Pathogens that play a role in the development and progression of periodontitis have gained significant attention due to their implications in the onset of various systemic diseases. Periodontitis is characterized as an inflammatory disease of the gingival tissue that is mainly caused by bacterial pathogens. Among them, Porphyromonas gingivalis, Treponema denticola, Fusobacterium nucleatum, Aggregatibacter actinomycetemcomitans, and Tannerella forsythia are regarded as the main periodontal pathogens. These pathogens elicit the release of cytokines, which in combination with their virulence factors induce chronic systemic inflammation and subsequently impact neural function while also altering the permeability of the blood–brain barrier. The primary objective of this review is to summarize the existing information regarding periodontal pathogens, their virulence factors, and their potential association with neuroinflammation and neurodegenerative diseases. We systematically reviewed longitudinal studies that investigated the association between periodontal disease and the onset of neurodegenerative disorders. Out of the 24 studies examined, 20 showed some degree of positive correlation between periodontal disease and neurodegenerative disorders, with studies focusing on cognitive function demonstrating the most robust effects. Therefore, periodontal pathogens might represent an exciting new approach to develop novel preventive treatments for neurodegenerative diseases. Full article
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18 pages, 1123 KiB  
Review
Characterization of the Oral Microbiome in Wearers of Fixed and Removable Implant or Non-Implant-Supported Prostheses in Healthy and Pathological Oral Conditions: A Narrative Review
Microorganisms 2023, 11(4), 1041; https://doi.org/10.3390/microorganisms11041041 - 16 Apr 2023
Cited by 5 | Viewed by 1183
Abstract
Oral commensal microorganisms perform very important functions such as contributing to the health of the host. However, the oral microbiota also plays an important role in the pathogenesis and development of various oral and systemic diseases. The oral microbiome may be characterized by [...] Read more.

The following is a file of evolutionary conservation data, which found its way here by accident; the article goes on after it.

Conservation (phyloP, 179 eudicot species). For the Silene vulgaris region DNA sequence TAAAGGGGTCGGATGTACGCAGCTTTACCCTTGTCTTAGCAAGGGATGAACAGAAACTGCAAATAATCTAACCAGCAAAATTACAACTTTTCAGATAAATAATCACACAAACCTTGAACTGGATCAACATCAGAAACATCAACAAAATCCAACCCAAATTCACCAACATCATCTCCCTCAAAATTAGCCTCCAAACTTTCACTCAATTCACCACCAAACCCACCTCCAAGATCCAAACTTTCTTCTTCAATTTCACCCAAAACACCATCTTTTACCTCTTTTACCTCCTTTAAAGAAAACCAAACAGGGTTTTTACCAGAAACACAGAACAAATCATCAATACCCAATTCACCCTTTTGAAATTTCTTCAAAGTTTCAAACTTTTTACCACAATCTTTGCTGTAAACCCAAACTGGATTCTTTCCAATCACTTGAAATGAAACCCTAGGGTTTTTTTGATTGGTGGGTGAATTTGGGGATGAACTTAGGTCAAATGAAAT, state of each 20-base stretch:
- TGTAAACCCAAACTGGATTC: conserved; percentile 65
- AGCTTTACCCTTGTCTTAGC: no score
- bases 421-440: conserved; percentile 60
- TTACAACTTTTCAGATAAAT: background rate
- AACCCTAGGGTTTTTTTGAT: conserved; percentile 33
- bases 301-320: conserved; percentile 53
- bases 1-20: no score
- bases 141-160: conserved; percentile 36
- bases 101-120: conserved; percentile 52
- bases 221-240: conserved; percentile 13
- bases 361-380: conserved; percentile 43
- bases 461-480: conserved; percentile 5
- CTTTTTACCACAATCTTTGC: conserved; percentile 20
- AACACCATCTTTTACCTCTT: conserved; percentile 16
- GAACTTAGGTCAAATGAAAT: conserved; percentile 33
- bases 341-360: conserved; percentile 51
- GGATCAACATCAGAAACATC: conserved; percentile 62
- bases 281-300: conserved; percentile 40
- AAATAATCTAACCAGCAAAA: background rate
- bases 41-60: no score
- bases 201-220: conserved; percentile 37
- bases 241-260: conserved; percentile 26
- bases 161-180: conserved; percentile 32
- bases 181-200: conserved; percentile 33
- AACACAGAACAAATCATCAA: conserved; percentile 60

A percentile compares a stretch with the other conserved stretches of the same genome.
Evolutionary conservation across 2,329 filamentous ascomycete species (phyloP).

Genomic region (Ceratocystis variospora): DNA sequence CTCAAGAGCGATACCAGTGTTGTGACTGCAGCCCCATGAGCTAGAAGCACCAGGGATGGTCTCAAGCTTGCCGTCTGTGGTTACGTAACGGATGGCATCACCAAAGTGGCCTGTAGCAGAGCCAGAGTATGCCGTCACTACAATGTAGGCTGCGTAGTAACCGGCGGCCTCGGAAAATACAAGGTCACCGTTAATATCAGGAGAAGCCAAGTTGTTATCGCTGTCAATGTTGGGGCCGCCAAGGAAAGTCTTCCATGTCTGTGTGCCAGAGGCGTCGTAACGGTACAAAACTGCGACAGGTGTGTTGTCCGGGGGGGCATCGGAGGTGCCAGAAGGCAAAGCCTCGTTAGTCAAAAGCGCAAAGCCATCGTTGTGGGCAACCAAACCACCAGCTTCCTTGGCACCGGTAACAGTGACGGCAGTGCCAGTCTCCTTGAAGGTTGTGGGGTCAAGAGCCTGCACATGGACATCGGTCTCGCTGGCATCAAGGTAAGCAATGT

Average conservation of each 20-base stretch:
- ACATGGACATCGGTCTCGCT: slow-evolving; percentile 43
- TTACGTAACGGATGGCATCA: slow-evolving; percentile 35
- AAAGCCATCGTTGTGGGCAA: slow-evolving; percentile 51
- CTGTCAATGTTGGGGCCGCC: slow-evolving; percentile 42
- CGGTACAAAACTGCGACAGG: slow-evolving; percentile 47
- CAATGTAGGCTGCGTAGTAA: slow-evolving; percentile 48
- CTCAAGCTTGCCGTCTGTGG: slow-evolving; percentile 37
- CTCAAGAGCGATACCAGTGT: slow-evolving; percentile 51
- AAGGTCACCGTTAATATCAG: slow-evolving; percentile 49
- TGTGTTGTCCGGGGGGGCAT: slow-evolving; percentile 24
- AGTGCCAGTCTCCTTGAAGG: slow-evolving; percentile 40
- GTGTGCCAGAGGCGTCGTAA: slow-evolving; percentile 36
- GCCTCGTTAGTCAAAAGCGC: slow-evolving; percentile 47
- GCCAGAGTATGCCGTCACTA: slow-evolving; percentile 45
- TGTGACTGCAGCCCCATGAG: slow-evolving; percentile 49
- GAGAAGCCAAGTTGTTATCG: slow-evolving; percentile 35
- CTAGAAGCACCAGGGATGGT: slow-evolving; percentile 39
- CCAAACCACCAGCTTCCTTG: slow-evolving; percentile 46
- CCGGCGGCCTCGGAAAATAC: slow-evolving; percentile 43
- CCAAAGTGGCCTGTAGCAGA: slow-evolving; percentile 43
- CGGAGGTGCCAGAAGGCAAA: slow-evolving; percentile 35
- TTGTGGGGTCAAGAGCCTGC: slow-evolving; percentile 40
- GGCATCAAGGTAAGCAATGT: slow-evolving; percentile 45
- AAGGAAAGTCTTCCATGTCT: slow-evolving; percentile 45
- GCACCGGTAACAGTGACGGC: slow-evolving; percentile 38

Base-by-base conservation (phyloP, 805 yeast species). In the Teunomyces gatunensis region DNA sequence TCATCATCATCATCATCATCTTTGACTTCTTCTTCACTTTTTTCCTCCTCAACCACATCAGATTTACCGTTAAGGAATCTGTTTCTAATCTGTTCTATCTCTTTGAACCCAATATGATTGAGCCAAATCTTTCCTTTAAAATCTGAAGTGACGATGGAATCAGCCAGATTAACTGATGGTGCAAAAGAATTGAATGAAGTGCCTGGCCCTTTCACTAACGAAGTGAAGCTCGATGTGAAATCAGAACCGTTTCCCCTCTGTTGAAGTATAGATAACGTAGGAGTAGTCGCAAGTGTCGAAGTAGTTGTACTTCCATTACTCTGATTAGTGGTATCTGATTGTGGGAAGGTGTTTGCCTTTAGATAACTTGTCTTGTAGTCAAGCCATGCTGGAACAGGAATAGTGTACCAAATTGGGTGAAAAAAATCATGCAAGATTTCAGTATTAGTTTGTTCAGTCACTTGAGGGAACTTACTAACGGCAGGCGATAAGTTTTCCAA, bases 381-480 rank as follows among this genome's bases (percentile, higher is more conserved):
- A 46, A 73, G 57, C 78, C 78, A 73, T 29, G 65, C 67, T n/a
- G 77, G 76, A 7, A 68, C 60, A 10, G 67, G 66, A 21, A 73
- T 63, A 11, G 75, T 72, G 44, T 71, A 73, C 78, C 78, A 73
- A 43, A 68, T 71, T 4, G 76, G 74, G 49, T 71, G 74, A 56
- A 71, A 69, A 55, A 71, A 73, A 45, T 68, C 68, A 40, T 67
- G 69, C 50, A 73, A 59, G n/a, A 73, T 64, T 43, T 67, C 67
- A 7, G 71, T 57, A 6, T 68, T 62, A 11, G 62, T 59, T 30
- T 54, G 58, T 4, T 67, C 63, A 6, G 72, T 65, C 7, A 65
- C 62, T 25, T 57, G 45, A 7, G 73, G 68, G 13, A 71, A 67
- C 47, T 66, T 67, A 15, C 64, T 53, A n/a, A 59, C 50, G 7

Oral commensal microorganisms perform very important functions such as contributing to the health of the host. However, the oral microbiota also plays an important role in the pathogenesis and development of various oral and systemic diseases. The oral microbiome may be characterized by a higher prevalence of some microorganisms than others in subjects with removable or fixed prostheses, depending on oral health conditions, the prosthetic materials used, and any pathological conditions brought about by inadequate prosthetic manufacturing or poor oral hygiene. Both biotic and abiotic surfaces of removable and fixed prostheses can be easily colonized by bacteria, fungi, and viruses, which can become potential pathogens. The oral hygiene of denture wearers is often inadequate, and this can promote oral dysbiosis and the switch of microorganisms from commensal to pathogens. In light of what emerged from this review, fixed and removable dental prostheses on teeth and on implants are subject to bacterial colonization and can contribute to the formation of bacterial plaque. It is of fundamental importance to carry out the daily hygiene procedures of prosthetic products, to design the prosthesis to facilitate the patient’s home oral hygiene practices, and to use products against plaque accumulation or capable of reducing oral dysbiosis to improve patients’ home oral practices. Therefore, this review primarily aimed to analyze the oral microbiome composition in fixed and removable implant or non-implant-supported prostheses wearers in healthy and pathological oral conditions. Secondly, this review aims to point out related periodontal self-care recommendations for oral dysbiosis prevention and periodontal health maintenance in fixed and removable implant or non-implant-supported prostheses wearers. Full article